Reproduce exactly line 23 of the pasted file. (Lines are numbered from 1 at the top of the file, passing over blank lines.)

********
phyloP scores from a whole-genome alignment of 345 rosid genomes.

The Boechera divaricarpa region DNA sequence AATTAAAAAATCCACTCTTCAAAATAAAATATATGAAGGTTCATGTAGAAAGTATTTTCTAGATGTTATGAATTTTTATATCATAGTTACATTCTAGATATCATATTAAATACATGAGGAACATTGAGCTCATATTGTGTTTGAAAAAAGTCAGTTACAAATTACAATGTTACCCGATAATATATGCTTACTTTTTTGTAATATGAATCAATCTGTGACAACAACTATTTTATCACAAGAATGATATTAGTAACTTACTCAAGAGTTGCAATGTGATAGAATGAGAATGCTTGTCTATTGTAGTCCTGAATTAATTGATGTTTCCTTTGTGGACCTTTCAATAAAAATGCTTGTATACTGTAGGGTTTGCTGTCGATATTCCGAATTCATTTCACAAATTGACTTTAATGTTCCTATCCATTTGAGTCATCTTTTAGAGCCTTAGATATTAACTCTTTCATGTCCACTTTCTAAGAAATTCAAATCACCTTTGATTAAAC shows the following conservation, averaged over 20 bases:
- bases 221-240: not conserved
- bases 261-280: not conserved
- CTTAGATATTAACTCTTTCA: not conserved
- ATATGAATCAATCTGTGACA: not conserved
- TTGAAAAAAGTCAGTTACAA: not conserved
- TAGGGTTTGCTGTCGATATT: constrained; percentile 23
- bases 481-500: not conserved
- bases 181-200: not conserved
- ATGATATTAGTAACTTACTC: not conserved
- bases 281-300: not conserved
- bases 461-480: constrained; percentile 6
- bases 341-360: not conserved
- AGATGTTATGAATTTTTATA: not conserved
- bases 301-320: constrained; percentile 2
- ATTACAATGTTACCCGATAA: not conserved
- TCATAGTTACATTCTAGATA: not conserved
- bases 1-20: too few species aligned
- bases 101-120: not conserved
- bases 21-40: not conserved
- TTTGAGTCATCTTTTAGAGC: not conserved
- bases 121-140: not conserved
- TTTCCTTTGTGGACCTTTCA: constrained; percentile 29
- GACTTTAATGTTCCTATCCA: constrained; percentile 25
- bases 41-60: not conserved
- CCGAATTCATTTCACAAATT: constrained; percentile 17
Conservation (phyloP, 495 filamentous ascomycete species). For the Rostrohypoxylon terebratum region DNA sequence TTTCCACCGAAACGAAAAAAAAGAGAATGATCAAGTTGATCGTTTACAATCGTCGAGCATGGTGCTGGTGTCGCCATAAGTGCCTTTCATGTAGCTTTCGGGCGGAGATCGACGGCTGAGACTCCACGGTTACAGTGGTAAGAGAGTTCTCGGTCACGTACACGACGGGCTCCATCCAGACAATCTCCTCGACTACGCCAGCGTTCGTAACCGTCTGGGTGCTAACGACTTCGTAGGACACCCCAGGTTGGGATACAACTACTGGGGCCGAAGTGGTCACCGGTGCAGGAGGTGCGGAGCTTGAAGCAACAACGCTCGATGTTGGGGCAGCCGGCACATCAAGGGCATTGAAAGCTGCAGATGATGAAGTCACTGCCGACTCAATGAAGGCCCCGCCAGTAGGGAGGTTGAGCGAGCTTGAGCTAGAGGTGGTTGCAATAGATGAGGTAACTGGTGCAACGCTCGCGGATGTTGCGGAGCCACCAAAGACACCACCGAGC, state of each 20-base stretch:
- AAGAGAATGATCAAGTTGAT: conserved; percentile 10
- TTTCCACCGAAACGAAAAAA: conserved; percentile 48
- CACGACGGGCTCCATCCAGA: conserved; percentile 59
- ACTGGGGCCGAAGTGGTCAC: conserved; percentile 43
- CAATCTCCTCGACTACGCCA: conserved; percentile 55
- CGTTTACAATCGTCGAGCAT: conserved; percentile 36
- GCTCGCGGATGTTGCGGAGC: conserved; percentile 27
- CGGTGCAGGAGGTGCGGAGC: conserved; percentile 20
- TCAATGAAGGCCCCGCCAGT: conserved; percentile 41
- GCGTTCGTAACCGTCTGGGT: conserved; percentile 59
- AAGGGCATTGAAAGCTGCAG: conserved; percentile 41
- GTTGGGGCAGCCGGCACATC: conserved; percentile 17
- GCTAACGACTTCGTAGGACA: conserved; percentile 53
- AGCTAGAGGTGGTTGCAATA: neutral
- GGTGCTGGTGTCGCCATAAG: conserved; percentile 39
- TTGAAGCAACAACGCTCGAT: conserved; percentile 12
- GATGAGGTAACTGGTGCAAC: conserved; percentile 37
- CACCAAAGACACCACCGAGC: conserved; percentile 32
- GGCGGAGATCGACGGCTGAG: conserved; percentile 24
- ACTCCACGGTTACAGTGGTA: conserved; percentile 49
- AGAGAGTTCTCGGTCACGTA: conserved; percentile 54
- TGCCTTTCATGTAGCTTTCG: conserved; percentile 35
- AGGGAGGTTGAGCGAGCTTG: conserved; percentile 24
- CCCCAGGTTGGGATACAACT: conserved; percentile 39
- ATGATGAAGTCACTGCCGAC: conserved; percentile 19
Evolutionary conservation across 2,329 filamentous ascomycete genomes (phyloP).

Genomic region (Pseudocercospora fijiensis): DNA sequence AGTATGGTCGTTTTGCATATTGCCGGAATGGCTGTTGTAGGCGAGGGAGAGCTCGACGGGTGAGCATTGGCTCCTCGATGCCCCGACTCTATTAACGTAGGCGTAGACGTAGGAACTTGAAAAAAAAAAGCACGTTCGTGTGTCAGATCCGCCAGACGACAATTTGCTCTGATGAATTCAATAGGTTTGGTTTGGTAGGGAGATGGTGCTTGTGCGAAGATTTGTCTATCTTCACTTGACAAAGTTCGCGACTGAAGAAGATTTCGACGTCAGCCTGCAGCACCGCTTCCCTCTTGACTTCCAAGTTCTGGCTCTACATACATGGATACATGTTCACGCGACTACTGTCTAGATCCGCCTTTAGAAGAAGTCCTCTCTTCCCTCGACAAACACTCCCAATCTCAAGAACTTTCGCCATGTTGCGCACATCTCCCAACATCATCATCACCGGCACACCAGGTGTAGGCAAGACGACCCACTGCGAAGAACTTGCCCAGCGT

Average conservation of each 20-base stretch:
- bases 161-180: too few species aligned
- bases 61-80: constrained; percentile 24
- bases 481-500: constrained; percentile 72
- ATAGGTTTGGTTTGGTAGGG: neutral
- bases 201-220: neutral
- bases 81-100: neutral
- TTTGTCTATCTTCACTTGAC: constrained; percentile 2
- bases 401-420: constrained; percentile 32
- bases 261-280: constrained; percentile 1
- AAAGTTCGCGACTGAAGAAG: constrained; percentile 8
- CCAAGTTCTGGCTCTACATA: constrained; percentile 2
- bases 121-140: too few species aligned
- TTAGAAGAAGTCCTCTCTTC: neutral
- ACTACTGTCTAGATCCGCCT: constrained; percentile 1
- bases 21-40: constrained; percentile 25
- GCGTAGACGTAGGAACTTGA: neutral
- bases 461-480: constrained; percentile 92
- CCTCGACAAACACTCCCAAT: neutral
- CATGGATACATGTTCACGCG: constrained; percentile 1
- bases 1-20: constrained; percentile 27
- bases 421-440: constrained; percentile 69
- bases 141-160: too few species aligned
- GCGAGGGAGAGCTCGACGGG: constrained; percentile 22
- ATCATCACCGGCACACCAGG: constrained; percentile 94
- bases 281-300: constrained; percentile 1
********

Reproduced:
- bases 121-140: not conserved